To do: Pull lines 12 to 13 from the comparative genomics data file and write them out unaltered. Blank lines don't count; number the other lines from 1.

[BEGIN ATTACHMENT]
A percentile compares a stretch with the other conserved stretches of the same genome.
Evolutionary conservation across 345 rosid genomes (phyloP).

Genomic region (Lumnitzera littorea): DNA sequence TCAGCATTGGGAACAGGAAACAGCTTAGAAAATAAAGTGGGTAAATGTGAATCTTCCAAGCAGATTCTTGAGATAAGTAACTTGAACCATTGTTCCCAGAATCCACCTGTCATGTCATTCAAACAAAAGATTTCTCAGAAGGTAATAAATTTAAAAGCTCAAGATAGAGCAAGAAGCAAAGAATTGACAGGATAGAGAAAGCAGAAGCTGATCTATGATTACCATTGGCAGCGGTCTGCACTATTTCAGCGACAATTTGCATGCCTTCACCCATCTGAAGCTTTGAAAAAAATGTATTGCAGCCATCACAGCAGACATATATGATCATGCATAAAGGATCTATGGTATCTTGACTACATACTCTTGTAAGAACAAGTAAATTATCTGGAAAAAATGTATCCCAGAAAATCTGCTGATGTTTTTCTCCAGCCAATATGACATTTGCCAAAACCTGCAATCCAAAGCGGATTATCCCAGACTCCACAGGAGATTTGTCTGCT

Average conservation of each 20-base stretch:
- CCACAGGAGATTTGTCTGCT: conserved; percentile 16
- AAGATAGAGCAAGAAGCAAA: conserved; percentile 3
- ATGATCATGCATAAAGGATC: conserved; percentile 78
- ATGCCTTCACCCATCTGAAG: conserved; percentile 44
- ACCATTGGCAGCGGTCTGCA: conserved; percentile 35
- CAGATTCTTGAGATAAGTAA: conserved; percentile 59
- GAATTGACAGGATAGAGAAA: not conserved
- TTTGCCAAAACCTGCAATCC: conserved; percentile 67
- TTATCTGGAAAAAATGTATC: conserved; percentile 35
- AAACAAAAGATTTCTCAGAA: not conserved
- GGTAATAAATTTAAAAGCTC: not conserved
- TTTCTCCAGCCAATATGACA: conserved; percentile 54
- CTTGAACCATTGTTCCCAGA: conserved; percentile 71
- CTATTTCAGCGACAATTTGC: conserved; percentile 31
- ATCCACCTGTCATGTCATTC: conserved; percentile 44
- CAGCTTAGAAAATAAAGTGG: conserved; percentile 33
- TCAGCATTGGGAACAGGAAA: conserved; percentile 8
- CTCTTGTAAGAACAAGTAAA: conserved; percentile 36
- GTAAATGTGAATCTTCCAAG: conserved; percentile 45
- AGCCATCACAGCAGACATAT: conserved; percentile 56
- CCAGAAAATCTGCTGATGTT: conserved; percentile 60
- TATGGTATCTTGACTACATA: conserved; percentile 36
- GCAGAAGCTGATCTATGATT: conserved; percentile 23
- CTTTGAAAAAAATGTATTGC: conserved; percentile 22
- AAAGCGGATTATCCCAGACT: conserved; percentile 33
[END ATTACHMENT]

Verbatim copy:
- TTTGCCAAAACCTGCAATCC: conserved; percentile 67
- TTATCTGGAAAAAATGTATC: conserved; percentile 35